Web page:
Hydrocarbons are compounds composed of carbon and hydrogen atoms. Alkanes are hydrocarbons. As the number of carbons increases in straight-chain alkanes, there is a steady gradation of properties which can be easily compared and predicted. The properties of branched alkanes vary considerably and are hard to predict because of other intervening forces that come into play. The boiling points of a few alkanes are given below:
The melting point of butane is close to:
|A|| 37.5o C|
|B|| 55.1o C|
|C|| 24o C|
|D|| –138o C|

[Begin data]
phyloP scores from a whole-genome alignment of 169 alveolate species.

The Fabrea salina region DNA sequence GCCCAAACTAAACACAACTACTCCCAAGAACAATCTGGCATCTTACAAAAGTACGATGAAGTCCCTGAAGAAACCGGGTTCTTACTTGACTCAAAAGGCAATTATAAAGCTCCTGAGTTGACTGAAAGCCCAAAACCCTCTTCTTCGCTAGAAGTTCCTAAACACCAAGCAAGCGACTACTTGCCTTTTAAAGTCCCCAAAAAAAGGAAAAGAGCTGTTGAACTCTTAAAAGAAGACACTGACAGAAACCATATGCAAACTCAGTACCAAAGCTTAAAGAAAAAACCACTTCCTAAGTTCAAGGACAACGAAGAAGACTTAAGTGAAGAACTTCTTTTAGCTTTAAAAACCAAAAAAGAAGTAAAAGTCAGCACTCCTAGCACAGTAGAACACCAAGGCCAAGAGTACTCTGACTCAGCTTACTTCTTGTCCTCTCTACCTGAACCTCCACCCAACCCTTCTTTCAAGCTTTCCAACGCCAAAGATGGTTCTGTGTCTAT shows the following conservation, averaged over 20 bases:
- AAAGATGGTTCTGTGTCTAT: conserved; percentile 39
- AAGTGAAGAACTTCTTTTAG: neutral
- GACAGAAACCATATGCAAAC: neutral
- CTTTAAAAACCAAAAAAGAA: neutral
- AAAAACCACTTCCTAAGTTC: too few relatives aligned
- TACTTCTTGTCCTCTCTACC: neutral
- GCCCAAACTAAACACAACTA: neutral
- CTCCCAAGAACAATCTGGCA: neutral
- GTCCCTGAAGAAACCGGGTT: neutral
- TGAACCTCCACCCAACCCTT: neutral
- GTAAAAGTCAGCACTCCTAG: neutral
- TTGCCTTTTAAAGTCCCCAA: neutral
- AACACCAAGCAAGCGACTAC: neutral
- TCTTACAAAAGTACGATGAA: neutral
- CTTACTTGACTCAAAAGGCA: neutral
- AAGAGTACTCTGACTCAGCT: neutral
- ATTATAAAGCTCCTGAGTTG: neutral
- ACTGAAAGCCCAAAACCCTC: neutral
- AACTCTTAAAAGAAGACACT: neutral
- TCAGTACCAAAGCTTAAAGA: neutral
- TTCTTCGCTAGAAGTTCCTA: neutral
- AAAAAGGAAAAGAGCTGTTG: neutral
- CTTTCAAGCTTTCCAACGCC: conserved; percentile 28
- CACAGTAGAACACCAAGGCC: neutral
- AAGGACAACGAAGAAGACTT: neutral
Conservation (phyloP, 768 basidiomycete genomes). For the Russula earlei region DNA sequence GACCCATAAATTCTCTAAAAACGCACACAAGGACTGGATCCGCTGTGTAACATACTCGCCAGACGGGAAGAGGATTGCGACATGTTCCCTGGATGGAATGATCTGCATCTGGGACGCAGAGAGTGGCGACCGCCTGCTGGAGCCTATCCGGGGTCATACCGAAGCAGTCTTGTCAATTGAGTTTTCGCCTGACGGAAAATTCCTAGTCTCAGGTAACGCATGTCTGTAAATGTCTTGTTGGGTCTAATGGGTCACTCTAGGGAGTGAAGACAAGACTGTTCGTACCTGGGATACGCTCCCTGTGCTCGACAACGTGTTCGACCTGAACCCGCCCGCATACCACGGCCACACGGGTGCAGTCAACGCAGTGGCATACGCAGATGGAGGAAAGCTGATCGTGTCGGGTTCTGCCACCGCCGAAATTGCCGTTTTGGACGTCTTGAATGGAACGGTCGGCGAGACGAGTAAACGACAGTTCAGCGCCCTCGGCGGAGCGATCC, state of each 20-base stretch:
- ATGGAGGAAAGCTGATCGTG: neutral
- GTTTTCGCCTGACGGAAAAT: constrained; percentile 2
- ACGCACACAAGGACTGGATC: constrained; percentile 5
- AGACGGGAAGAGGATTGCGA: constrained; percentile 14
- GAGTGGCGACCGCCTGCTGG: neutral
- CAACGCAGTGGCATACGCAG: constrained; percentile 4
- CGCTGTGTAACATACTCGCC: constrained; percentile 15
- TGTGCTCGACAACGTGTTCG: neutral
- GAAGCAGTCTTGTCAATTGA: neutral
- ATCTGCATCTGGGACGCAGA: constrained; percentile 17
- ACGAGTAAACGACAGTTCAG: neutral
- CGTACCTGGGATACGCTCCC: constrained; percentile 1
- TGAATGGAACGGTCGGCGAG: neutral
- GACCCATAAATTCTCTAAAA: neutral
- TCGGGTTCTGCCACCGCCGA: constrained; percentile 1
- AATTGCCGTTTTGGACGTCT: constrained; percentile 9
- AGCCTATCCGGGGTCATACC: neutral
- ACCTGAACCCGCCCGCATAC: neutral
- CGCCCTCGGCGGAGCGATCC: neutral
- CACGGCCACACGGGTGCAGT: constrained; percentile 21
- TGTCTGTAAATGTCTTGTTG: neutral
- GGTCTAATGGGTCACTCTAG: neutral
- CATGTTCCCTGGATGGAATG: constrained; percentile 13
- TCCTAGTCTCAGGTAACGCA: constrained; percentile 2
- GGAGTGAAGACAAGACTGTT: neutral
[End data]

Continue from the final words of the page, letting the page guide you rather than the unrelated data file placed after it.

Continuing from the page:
Ans. D To answer this question you have to do some intuitive thinking based on the information given in the passage. Butane is a four-carbon alkane with the formula C4H10. It is a bigger molecule than propane, but a smaller molecule than pentane. So the boiling point of butane should be between propane and pentane. We are talking in terms of the relative boiling points. But the question asks for the melting point. So let's translate this idea in terms of melting point. Obviously, the melting point of a substance should be below its boiling point. So the answer cannot be either 37.5oC or 55.1oC. This rules out Choices A and B. Choice C is not a sensible answer because butane is a gas at 25oC.